The first requirement of practical reasonableness is a rational plan of life. Man must have a structured set of purposes which he should commit to and which guide him through life. Despite life, being subject to many changes one should not just live from moment to moment. Any commitment to a rational life plan will require one or some of the ‘basic goods’ but such commitment will only be rational if it is based on ones capacities, circumstances and tastes.
Secondly, I am of no more value than others but my own well being is my concern and interest and by having a preference for my own well being I will do what is reasonable. Do unto others as you would have them done unto you; put yourself in the other mans shoes; do not condemn others for what your are willing to do yourself – these are all requirements of reason and ignoring them is being arbitrary between individuals.
Good is to be done and evil is to be avoided – a principle taken directly from Aquinian teachings and also Aquinas’ basic principle of moral action. In doing so one ought to choose and will only those possibilities where willing and action are compatible with ‘integral human fulfillment’. This principle gives Finnis (as we shall see further in this essay) and others committed to global human rights the most ammunition i.e. all actions that work against such fulfillment are basically wrong.
The forth and fifth principles are related to each other and that of adopting a coherent life plan. One must have a certain detachment from all specific projects that are undertakes. If failure occurs in any of these commitments or projects we must not develop an apathetic attitude thereafter to life. A healthy balance must exist between fanaticism, apathy or refusal to participate. Thus if any commitment fails or appears to be heading that direction then one must look for a more creative or rewarding way to perform same.
A further principle relates to the requirement to bring good to the community by actions that are efficient for their purpose. Over a wide range of preferences, it is reasonable for such a community to seek the maximum satisfaction of these preferences. Related to this is the need to favour the common good of ones community or society on a macro scale.
Penultimately, no man should choose an act that would damage or negatively affect the participation of any one or more of the basic human goods – it is always necessary to weigh up ones actions. Finally the ninth requirement outlines that one should not do what one does not feel like doing so man must act in accordance with his conscience – a reiteration of a belief proposed by Aquinas.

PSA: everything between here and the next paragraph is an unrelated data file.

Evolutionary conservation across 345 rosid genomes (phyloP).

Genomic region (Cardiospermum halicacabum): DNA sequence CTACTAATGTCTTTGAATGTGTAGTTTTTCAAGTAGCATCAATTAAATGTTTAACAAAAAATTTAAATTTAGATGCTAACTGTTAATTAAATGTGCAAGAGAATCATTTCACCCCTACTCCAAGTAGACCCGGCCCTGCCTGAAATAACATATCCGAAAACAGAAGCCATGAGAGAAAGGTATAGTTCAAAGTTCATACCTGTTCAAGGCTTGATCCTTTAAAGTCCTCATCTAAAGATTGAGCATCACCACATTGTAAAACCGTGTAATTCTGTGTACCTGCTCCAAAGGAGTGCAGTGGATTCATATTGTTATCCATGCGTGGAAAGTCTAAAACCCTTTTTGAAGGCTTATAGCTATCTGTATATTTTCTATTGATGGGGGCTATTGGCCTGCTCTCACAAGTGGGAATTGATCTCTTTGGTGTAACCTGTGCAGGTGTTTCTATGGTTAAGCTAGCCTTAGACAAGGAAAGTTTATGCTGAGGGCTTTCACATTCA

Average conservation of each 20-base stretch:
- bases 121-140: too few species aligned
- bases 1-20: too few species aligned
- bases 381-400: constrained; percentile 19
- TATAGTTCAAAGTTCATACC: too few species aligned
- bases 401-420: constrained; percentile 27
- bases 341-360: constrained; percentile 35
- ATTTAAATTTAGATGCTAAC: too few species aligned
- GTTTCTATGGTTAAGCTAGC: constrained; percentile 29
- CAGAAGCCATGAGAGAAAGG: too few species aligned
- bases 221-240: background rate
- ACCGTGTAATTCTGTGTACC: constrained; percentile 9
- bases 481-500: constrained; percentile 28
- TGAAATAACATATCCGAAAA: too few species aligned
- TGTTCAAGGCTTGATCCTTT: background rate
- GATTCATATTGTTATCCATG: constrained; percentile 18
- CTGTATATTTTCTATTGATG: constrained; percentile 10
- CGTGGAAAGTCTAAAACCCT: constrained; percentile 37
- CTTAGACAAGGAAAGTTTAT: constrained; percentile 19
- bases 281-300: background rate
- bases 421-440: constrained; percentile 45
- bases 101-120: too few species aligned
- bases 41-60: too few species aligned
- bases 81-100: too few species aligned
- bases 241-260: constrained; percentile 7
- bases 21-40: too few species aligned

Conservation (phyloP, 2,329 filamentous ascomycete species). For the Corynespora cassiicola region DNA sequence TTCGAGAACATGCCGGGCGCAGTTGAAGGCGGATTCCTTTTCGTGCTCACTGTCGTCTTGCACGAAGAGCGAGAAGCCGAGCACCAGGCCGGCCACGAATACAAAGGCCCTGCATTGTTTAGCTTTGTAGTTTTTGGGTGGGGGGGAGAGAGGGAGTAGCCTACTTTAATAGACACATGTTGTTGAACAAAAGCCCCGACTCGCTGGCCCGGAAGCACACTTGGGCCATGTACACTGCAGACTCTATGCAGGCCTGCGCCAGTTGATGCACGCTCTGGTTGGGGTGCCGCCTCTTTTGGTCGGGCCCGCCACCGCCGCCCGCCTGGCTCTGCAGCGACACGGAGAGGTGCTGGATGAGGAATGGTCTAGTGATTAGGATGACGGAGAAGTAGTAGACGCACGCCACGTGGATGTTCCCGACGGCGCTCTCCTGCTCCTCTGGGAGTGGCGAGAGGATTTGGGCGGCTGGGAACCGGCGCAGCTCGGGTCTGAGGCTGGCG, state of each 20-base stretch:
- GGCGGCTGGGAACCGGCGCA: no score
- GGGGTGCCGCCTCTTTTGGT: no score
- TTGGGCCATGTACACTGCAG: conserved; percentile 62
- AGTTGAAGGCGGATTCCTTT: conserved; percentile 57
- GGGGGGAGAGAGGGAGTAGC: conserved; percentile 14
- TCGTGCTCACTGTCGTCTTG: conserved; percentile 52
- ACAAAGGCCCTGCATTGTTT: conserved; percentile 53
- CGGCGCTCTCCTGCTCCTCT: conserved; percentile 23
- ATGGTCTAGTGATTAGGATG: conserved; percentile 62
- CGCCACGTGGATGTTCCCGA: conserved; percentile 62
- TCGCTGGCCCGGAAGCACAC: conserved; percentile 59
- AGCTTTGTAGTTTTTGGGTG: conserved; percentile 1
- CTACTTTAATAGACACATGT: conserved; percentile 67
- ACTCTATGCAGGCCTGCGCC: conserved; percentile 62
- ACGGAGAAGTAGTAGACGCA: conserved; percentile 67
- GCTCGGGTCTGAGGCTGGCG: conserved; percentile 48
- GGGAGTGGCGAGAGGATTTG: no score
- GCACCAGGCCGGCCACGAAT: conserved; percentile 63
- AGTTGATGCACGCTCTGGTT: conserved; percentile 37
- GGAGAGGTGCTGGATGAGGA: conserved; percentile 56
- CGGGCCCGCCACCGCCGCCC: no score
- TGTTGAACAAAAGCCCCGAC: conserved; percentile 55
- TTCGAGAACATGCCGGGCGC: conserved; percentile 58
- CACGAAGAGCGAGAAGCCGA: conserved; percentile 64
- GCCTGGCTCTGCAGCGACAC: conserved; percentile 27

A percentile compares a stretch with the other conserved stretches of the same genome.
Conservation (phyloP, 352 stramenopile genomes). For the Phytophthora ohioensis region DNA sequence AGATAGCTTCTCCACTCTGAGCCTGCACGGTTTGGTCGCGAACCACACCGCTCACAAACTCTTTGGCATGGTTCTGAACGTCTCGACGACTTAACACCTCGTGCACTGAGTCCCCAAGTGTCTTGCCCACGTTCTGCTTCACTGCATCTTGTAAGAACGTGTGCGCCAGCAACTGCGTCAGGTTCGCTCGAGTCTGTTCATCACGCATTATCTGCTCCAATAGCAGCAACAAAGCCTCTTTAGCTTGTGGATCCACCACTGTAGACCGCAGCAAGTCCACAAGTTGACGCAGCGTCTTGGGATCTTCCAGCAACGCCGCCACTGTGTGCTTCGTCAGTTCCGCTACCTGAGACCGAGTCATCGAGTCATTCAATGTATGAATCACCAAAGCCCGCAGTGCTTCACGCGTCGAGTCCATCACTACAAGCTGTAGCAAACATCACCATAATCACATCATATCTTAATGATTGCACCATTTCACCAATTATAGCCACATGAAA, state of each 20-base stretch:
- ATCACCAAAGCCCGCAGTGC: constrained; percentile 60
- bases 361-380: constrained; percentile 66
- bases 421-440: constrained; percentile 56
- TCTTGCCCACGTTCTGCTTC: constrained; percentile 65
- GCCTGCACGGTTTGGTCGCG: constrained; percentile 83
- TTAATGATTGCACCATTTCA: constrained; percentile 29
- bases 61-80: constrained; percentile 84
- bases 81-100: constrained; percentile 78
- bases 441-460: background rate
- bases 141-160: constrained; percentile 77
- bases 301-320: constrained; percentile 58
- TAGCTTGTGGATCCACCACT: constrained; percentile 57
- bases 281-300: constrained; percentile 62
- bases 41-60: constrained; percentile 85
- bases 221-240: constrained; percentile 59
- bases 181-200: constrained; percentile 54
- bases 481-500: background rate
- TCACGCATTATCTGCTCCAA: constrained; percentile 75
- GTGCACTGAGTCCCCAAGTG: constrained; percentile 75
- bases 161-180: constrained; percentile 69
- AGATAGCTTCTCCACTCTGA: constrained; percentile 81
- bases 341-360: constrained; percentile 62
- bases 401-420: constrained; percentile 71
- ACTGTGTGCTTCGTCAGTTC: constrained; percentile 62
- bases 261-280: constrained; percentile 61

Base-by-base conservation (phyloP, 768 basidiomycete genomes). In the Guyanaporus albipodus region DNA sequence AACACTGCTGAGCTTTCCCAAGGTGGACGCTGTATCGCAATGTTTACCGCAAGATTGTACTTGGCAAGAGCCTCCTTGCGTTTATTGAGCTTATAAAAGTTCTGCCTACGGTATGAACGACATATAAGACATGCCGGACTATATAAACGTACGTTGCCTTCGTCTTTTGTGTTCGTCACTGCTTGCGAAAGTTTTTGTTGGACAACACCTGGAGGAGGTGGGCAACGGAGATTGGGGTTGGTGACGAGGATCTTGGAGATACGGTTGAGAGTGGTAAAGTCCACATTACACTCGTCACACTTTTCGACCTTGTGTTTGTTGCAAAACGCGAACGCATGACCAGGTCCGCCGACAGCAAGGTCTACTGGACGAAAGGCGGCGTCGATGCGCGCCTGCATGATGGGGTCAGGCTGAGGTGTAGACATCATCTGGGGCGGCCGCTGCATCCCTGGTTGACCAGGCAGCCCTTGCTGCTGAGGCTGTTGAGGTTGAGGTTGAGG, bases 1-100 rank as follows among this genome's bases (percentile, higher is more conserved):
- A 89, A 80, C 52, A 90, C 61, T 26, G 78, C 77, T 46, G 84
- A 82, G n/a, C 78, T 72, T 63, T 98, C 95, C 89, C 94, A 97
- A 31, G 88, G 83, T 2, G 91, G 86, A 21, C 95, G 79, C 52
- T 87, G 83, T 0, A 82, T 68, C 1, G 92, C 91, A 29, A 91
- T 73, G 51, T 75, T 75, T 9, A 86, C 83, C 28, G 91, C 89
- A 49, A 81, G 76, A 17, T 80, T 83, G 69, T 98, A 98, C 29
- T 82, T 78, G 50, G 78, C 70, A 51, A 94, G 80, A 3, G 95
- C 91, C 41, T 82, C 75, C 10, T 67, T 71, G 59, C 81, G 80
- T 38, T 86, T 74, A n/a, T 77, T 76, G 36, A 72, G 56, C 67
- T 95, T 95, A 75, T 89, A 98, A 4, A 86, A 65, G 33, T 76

The Concept of Law – Focal vis-a-vis Penumbral
As discussed, Finnis outlines that the human ‘basic goods’ must be utilised in a community or society, as only then will the conditions to achieve these exist in the pursuit of a common good. This common good requires a legal system but such systems can sometimes work against the common good Finnis acknowledges this and states that a ruler has the authority to act for the common good. If he acts in a way that appears to go against the common good or any of the principles of practical reasonableness such actions lack the authority that they should have had. Just as Aquinas believed, Finnis says such laws lack moral authority, they do not bind the conscience of man and one is neither morally obliged to conform nor not to conform. Or put more simply unjust laws are a perversion of law and do not bind mans moral conscience.
Finnis distinguishes here the difference between the focal or core meaning of the law from the penumbral meaning. The latter relates to difficult cases and unclear meanings of law. In such cases an argument is needed to demonstrate that it is appropriate to interpret the rule of law in a particular fashion. The former relates to laws that are aimed at the realisation of the common good for a community – if such are unjust they will not be regarded as laws in the focal sense. It is in the focal sense of the concept of law that we must identify as it is in this meaning that we find a direct link between the law and moral order.
Finnis – Distributive Justice
In his book Finnis links practical reasonableness and law when discussing justice and rights. He states that the whole object of distributive justice is the common good. With regard to the ‘basic goods’, Finnis maintains that the main criteria are “need” followed by “function” and “capacity”. Such terms relate to roles in communal enterprise together with opportunities for advancement of the individual in society. Finis also makes mention of desert based principles which relate to claims that people deserve certain economic benefits in light of their actions – making people responsible for their actions and creative in their environments.
The different desert-based principles of distribution differ primarily according to what they identify as the basis for deserving. These principles can be broadly categorised as follows –
1. Contribution – people should be rewarded for their work activity according to the value of their
contribution to the social product
2. Effort – people should be rewarded according to the effort they expend in their work activity
3. Compensation – people should be rewarded according to the costs they incur in their work activity
Finnis further suggests a requirement for private ownership as a requirement of justice when he mentions ‘personal autonomy in the community’ bolstering this by adding that ‘rule of human experience indicates that resources are more productively exploited by private enterprise’ but then diluting it by referring to the fact that common ownership and enterprise would be beneficial for all.
Finnis – Commutative Justice